Benjamin Martin, associate professor in the College of Arts and Sciences Department of Biochemistry and Cell Biology at Stony Brook University, and member of the Stony Brook University Cancer Center, has received a $2 million grant from the National Institutes of Health’s National Institute of General Medical Sciences (NIGMS) to conduct research to understand the molecular and cell biology of neuromesodermal progenitors. The grant term, effective June 1, 2023, is five years.
The Martin Lab uses zebrafish embryos as a model system. The grant enables Martin and colleagues to carry out research designed to more clearly define and observe neuromesodermal progenitors, stem cells that contribute to spinal cord or skeletal muscle development. The overall goal of the lab is to advance an understanding of the vertebrate body plan via the zebrafish embryos and provide insights to understand stem cell biology and mechanisms of cancer metastasis.
Martin and colleagues observe zebrafish to demonstrate how differentiated neurons and muscle expand as embryos grow. Neuromesodermal progenitors exist in all vertebrate embryos, so zebrafish are used as a common model to these cells’ development to better define how the embryonic body plan is formed and how spinal cord and skeletal muscle are induced from this population.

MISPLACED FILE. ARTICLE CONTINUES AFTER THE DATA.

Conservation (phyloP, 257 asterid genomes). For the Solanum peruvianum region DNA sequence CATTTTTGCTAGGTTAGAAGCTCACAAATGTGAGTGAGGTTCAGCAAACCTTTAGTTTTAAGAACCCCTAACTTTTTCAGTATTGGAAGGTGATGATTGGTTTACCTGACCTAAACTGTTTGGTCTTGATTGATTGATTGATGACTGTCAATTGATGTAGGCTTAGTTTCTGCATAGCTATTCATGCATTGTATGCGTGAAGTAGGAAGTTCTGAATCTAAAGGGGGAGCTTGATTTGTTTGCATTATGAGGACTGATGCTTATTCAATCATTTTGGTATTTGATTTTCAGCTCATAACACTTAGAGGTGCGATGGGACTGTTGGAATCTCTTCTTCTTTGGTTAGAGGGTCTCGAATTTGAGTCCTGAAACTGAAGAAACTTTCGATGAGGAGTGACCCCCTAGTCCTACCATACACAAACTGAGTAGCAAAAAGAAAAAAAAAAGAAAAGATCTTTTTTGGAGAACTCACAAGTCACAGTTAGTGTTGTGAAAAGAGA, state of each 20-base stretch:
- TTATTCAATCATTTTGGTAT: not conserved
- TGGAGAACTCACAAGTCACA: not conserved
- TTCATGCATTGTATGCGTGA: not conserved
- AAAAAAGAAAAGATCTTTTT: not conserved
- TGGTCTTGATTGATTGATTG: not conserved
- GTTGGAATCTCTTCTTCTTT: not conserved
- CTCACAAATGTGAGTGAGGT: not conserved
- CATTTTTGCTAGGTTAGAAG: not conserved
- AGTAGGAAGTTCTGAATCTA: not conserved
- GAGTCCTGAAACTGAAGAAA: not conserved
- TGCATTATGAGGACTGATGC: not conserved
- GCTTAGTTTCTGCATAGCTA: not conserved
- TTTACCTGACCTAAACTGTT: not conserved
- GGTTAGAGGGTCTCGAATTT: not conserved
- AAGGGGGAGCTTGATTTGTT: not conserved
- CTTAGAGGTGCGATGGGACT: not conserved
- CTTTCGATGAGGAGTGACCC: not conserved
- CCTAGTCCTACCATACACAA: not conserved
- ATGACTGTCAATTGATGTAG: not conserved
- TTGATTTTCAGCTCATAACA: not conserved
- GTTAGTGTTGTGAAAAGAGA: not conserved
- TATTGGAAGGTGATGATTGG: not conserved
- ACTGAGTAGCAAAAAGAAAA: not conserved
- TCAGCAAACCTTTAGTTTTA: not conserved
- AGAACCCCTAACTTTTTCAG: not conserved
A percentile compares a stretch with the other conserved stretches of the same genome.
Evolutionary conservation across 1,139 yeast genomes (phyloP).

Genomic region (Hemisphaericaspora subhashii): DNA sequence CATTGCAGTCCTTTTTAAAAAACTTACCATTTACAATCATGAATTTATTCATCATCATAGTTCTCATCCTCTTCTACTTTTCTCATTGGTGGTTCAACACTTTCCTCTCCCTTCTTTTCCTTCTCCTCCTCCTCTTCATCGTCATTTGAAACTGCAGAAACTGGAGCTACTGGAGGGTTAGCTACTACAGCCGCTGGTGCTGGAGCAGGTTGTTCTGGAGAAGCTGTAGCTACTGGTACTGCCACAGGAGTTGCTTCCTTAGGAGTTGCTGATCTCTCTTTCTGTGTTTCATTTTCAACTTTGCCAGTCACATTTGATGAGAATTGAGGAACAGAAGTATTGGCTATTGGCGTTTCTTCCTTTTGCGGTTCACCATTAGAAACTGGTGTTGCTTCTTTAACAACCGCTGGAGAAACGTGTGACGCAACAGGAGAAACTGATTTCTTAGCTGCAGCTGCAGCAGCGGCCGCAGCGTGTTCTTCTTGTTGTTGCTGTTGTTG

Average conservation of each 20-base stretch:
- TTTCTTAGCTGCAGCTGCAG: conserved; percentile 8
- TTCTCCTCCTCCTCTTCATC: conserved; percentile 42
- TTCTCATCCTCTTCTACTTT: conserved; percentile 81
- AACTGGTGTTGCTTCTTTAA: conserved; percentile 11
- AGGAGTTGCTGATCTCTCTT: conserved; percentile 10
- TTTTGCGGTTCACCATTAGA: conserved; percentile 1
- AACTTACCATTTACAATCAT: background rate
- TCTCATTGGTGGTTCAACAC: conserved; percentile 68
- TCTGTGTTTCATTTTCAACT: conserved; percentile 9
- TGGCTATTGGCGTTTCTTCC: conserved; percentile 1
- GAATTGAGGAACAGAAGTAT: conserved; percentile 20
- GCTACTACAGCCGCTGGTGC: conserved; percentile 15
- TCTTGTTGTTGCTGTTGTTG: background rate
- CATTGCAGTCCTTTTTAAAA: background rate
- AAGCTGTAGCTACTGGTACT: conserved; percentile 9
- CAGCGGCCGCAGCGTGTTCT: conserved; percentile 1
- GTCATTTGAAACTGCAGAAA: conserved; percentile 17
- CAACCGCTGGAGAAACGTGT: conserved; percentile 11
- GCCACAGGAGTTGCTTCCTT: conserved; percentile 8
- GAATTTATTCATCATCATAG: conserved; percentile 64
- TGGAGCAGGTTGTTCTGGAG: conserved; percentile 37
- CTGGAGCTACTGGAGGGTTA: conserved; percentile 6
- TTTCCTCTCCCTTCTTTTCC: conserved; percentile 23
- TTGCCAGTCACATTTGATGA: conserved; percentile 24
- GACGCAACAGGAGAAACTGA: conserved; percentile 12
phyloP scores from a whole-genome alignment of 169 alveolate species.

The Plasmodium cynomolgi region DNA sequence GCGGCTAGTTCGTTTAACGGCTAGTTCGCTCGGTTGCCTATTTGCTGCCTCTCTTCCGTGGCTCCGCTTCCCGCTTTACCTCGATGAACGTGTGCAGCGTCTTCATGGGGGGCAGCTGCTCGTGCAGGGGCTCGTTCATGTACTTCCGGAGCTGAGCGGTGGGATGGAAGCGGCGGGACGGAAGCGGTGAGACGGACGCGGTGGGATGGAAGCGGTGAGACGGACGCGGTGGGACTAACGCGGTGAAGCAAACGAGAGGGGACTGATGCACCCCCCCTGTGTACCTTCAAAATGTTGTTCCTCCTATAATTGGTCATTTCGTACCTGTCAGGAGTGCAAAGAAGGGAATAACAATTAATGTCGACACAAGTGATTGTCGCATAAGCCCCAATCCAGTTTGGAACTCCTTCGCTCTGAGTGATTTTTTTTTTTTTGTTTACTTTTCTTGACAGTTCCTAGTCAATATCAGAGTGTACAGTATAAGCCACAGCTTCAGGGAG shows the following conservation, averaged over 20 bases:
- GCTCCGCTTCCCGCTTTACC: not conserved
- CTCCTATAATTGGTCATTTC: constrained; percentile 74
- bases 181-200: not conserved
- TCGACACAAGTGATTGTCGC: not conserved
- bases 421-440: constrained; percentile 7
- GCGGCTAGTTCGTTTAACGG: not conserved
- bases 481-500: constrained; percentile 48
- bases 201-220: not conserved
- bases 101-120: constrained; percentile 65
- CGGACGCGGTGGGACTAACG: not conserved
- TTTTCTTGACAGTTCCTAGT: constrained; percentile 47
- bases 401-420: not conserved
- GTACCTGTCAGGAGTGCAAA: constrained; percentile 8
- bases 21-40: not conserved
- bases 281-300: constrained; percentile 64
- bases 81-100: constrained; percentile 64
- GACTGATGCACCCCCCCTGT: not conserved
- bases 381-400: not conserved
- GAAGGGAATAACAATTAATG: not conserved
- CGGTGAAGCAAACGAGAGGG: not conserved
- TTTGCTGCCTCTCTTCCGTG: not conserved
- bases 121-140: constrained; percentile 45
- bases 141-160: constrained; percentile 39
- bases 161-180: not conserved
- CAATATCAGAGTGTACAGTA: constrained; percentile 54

Martin’s NIGMS grant is called the Maximizing Investigators’ Research Award (MIRA), under the category of supporting established scientific investigators. This distinction recognizes the importance of the lab’s research and reinforces their efforts to reach a breakthrough in this area of cell biology.
NIGMS supports fundamental studies that shed light on biological processes and catalyze advancements in the diagnosis, treatment and prevention of diseases. It also leads efforts to train the next generation of scientists, promotes diversity in the workforce and expands research capacity nationwide.